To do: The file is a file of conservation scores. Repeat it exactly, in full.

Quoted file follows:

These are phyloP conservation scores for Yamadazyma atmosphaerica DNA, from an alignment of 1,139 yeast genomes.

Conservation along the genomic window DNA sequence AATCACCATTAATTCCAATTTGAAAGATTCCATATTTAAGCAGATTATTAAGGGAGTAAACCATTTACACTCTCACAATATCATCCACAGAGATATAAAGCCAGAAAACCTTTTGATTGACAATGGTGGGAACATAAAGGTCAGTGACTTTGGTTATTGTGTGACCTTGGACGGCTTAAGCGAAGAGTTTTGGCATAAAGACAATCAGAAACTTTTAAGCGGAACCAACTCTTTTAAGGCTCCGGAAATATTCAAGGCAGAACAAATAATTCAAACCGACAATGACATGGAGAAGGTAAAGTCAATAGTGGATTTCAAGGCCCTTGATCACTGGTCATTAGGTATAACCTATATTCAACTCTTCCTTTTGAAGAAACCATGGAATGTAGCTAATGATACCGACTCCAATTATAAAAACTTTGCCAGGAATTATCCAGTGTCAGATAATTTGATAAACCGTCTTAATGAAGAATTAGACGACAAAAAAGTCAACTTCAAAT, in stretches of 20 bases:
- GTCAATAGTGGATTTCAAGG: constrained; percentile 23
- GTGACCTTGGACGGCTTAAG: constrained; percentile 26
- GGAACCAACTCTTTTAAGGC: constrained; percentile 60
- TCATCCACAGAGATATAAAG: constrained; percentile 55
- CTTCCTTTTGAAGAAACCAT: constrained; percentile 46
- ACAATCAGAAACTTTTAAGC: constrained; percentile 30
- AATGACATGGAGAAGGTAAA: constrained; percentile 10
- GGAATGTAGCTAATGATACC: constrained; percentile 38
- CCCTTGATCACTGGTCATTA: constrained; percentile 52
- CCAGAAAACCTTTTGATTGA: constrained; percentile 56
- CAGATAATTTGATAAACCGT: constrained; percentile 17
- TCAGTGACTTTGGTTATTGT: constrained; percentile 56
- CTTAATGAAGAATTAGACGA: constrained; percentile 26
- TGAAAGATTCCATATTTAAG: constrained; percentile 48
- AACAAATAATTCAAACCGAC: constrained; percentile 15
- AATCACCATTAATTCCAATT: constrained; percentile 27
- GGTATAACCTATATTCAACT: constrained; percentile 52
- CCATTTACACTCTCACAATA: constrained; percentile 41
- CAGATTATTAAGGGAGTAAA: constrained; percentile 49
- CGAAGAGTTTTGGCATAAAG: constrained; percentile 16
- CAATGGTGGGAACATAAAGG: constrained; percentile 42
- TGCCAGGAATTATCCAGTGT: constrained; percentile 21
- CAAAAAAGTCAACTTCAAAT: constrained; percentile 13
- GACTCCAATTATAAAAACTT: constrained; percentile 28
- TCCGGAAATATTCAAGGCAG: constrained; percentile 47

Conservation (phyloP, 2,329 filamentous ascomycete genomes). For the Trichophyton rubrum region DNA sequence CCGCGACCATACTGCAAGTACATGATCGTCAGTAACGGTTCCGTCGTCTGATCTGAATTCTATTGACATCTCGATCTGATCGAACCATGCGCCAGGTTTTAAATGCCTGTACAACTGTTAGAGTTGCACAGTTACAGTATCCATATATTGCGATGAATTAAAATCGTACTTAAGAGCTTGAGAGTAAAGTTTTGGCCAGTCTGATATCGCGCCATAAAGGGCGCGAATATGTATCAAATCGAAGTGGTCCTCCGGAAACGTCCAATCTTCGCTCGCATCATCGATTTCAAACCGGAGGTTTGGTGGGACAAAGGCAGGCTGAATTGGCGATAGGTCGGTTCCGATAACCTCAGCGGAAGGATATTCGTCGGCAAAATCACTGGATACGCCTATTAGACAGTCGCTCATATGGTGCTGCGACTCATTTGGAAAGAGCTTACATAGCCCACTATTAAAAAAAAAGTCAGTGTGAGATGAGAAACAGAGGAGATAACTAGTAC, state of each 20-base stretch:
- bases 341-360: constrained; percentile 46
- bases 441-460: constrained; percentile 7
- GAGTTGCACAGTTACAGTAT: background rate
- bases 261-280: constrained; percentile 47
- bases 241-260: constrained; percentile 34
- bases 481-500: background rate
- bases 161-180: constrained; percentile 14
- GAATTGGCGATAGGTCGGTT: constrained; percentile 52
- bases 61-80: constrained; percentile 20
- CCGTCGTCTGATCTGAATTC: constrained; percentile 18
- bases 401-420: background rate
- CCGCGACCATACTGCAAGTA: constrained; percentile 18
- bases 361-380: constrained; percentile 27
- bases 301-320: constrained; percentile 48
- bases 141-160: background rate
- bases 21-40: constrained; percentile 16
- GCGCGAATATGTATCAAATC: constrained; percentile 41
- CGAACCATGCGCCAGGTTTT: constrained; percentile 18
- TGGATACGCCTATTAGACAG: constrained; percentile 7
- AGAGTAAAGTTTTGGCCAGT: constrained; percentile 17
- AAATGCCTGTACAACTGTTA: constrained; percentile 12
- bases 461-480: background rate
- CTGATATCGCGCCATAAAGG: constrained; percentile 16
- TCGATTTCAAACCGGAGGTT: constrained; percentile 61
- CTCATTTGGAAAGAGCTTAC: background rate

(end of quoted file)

These are phyloP conservation scores for Yamadazyma atmosphaerica DNA, from an alignment of 1,139 yeast genomes.

Conservation along the genomic window DNA sequence AATCACCATTAATTCCAATTTGAAAGATTCCATATTTAAGCAGATTATTAAGGGAGTAAACCATTTACACTCTCACAATATCATCCACAGAGATATAAAGCCAGAAAACCTTTTGATTGACAATGGTGGGAACATAAAGGTCAGTGACTTTGGTTATTGTGTGACCTTGGACGGCTTAAGCGAAGAGTTTTGGCATAAAGACAATCAGAAACTTTTAAGCGGAACCAACTCTTTTAAGGCTCCGGAAATATTCAAGGCAGAACAAATAATTCAAACCGACAATGACATGGAGAAGGTAAAGTCAATAGTGGATTTCAAGGCCCTTGATCACTGGTCATTAGGTATAACCTATATTCAACTCTTCCTTTTGAAGAAACCATGGAATGTAGCTAATGATACCGACTCCAATTATAAAAACTTTGCCAGGAATTATCCAGTGTCAGATAATTTGATAAACCGTCTTAATGAAGAATTAGACGACAAAAAAGTCAACTTCAAAT, in stretches of 20 bases:
- GTCAATAGTGGATTTCAAGG: constrained; percentile 23
- GTGACCTTGGACGGCTTAAG: constrained; percentile 26
- GGAACCAACTCTTTTAAGGC: constrained; percentile 60
- TCATCCACAGAGATATAAAG: constrained; percentile 55
- CTTCCTTTTGAAGAAACCAT: constrained; percentile 46
- ACAATCAGAAACTTTTAAGC: constrained; percentile 30
- AATGACATGGAGAAGGTAAA: constrained; percentile 10
- GGAATGTAGCTAATGATACC: constrained; percentile 38
- CCCTTGATCACTGGTCATTA: constrained; percentile 52
- CCAGAAAACCTTTTGATTGA: constrained; percentile 56
- CAGATAATTTGATAAACCGT: constrained; percentile 17
- TCAGTGACTTTGGTTATTGT: constrained; percentile 56
- CTTAATGAAGAATTAGACGA: constrained; percentile 26
- TGAAAGATTCCATATTTAAG: constrained; percentile 48
- AACAAATAATTCAAACCGAC: constrained; percentile 15
- AATCACCATTAATTCCAATT: constrained; percentile 27
- GGTATAACCTATATTCAACT: constrained; percentile 52
- CCATTTACACTCTCACAATA: constrained; percentile 41
- CAGATTATTAAGGGAGTAAA: constrained; percentile 49
- CGAAGAGTTTTGGCATAAAG: constrained; percentile 16
- CAATGGTGGGAACATAAAGG: constrained; percentile 42
- TGCCAGGAATTATCCAGTGT: constrained; percentile 21
- CAAAAAAGTCAACTTCAAAT: constrained; percentile 13
- GACTCCAATTATAAAAACTT: constrained; percentile 28
- TCCGGAAATATTCAAGGCAG: constrained; percentile 47

Conservation (phyloP, 2,329 filamentous ascomycete genomes). For the Trichophyton rubrum region DNA sequence CCGCGACCATACTGCAAGTACATGATCGTCAGTAACGGTTCCGTCGTCTGATCTGAATTCTATTGACATCTCGATCTGATCGAACCATGCGCCAGGTTTTAAATGCCTGTACAACTGTTAGAGTTGCACAGTTACAGTATCCATATATTGCGATGAATTAAAATCGTACTTAAGAGCTTGAGAGTAAAGTTTTGGCCAGTCTGATATCGCGCCATAAAGGGCGCGAATATGTATCAAATCGAAGTGGTCCTCCGGAAACGTCCAATCTTCGCTCGCATCATCGATTTCAAACCGGAGGTTTGGTGGGACAAAGGCAGGCTGAATTGGCGATAGGTCGGTTCCGATAACCTCAGCGGAAGGATATTCGTCGGCAAAATCACTGGATACGCCTATTAGACAGTCGCTCATATGGTGCTGCGACTCATTTGGAAAGAGCTTACATAGCCCACTATTAAAAAAAAAGTCAGTGTGAGATGAGAAACAGAGGAGATAACTAGTAC, state of each 20-base stretch:
- bases 341-360: constrained; percentile 46
- bases 441-460: constrained; percentile 7
- GAGTTGCACAGTTACAGTAT: background rate
- bases 261-280: constrained; percentile 47
- bases 241-260: constrained; percentile 34
- bases 481-500: background rate
- bases 161-180: constrained; percentile 14
- GAATTGGCGATAGGTCGGTT: constrained; percentile 52
- bases 61-80: constrained; percentile 20
- CCGTCGTCTGATCTGAATTC: constrained; percentile 18
- bases 401-420: background rate
- CCGCGACCATACTGCAAGTA: constrained; percentile 18
- bases 361-380: constrained; percentile 27
- bases 301-320: constrained; percentile 48
- bases 141-160: background rate
- bases 21-40: constrained; percentile 16
- GCGCGAATATGTATCAAATC: constrained; percentile 41
- CGAACCATGCGCCAGGTTTT: constrained; percentile 18
- TGGATACGCCTATTAGACAG: constrained; percentile 7
- AGAGTAAAGTTTTGGCCAGT: constrained; percentile 17
- AAATGCCTGTACAACTGTTA: constrained; percentile 12
- bases 461-480: background rate
- CTGATATCGCGCCATAAAGG: constrained; percentile 16
- TCGATTTCAAACCGGAGGTT: constrained; percentile 61
- CTCATTTGGAAAGAGCTTAC: background rate